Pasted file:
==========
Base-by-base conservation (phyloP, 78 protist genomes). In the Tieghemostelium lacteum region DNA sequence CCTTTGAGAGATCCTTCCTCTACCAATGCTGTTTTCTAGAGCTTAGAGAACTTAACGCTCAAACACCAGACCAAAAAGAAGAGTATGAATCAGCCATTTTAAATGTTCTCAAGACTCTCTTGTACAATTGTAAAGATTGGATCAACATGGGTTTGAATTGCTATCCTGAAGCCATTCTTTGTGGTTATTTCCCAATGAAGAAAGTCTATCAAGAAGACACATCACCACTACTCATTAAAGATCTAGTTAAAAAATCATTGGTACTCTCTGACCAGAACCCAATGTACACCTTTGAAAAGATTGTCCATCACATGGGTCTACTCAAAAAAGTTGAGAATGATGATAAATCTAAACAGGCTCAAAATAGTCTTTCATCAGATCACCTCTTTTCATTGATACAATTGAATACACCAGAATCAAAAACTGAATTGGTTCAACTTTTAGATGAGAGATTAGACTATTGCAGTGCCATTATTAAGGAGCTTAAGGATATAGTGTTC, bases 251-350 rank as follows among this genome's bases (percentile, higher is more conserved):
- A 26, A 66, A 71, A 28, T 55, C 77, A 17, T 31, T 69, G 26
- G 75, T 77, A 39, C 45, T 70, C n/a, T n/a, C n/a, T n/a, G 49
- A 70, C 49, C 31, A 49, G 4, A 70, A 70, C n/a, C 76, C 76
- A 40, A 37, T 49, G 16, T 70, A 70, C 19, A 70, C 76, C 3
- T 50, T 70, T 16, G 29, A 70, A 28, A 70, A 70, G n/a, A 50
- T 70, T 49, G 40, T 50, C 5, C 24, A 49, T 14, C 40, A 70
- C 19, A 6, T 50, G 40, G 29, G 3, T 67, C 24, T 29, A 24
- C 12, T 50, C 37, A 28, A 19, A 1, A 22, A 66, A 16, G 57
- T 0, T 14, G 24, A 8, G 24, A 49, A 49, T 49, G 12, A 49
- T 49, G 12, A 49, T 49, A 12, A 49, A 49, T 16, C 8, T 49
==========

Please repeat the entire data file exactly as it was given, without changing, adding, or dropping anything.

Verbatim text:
Base-by-base conservation (phyloP, 78 protist genomes). In the Tieghemostelium lacteum region DNA sequence CCTTTGAGAGATCCTTCCTCTACCAATGCTGTTTTCTAGAGCTTAGAGAACTTAACGCTCAAACACCAGACCAAAAAGAAGAGTATGAATCAGCCATTTTAAATGTTCTCAAGACTCTCTTGTACAATTGTAAAGATTGGATCAACATGGGTTTGAATTGCTATCCTGAAGCCATTCTTTGTGGTTATTTCCCAATGAAGAAAGTCTATCAAGAAGACACATCACCACTACTCATTAAAGATCTAGTTAAAAAATCATTGGTACTCTCTGACCAGAACCCAATGTACACCTTTGAAAAGATTGTCCATCACATGGGTCTACTCAAAAAAGTTGAGAATGATGATAAATCTAAACAGGCTCAAAATAGTCTTTCATCAGATCACCTCTTTTCATTGATACAATTGAATACACCAGAATCAAAAACTGAATTGGTTCAACTTTTAGATGAGAGATTAGACTATTGCAGTGCCATTATTAAGGAGCTTAAGGATATAGTGTTC, bases 251-350 rank as follows among this genome's bases (percentile, higher is more conserved):
- A 26, A 66, A 71, A 28, T 55, C 77, A 17, T 31, T 69, G 26
- G 75, T 77, A 39, C 45, T 70, C n/a, T n/a, C n/a, T n/a, G 49
- A 70, C 49, C 31, A 49, G 4, A 70, A 70, C n/a, C 76, C 76
- A 40, A 37, T 49, G 16, T 70, A 70, C 19, A 70, C 76, C 3
- T 50, T 70, T 16, G 29, A 70, A 28, A 70, A 70, G n/a, A 50
- T 70, T 49, G 40, T 50, C 5, C 24, A 49, T 14, C 40, A 70
- C 19, A 6, T 50, G 40, G 29, G 3, T 67, C 24, T 29, A 24
- C 12, T 50, C 37, A 28, A 19, A 1, A 22, A 66, A 16, G 57
- T 0, T 14, G 24, A 8, G 24, A 49, A 49, T 49, G 12, A 49
- T 49, G 12, A 49, T 49, A 12, A 49, A 49, T 16, C 8, T 49